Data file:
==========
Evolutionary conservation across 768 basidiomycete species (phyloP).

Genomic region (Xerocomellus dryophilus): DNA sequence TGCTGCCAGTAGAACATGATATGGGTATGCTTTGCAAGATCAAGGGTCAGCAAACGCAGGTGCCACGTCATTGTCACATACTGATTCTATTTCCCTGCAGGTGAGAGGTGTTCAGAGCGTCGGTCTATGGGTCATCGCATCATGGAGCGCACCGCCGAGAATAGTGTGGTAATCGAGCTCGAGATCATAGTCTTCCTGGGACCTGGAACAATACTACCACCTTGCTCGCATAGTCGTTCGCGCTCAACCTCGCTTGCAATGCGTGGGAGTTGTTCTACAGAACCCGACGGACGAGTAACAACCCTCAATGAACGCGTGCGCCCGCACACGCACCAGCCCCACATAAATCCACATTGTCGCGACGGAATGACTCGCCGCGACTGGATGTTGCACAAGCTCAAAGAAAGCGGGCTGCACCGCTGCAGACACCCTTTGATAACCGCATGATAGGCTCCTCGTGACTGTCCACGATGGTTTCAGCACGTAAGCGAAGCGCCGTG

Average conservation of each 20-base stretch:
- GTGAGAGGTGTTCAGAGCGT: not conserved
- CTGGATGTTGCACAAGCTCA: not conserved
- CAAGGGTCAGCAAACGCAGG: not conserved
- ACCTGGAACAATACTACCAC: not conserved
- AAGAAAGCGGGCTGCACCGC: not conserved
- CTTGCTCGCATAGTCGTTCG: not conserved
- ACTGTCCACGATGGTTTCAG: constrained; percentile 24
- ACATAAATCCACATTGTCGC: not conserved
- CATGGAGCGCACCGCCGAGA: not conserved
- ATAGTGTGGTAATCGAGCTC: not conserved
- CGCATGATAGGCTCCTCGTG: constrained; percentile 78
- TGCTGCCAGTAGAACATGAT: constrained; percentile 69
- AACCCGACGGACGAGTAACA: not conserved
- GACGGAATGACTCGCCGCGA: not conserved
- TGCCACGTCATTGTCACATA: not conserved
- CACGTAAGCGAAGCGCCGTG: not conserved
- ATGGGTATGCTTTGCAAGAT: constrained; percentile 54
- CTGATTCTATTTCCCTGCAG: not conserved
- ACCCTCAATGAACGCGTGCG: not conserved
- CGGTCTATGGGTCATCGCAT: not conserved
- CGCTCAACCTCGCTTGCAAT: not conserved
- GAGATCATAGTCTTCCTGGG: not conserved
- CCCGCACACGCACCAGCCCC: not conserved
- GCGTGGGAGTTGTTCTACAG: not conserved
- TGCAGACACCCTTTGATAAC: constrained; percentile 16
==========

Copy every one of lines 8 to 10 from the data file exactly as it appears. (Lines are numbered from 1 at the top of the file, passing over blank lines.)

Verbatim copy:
- AAGAAAGCGGGCTGCACCGC: not conserved
- CTTGCTCGCATAGTCGTTCG: not conserved
- ACTGTCCACGATGGTTTCAG: constrained; percentile 24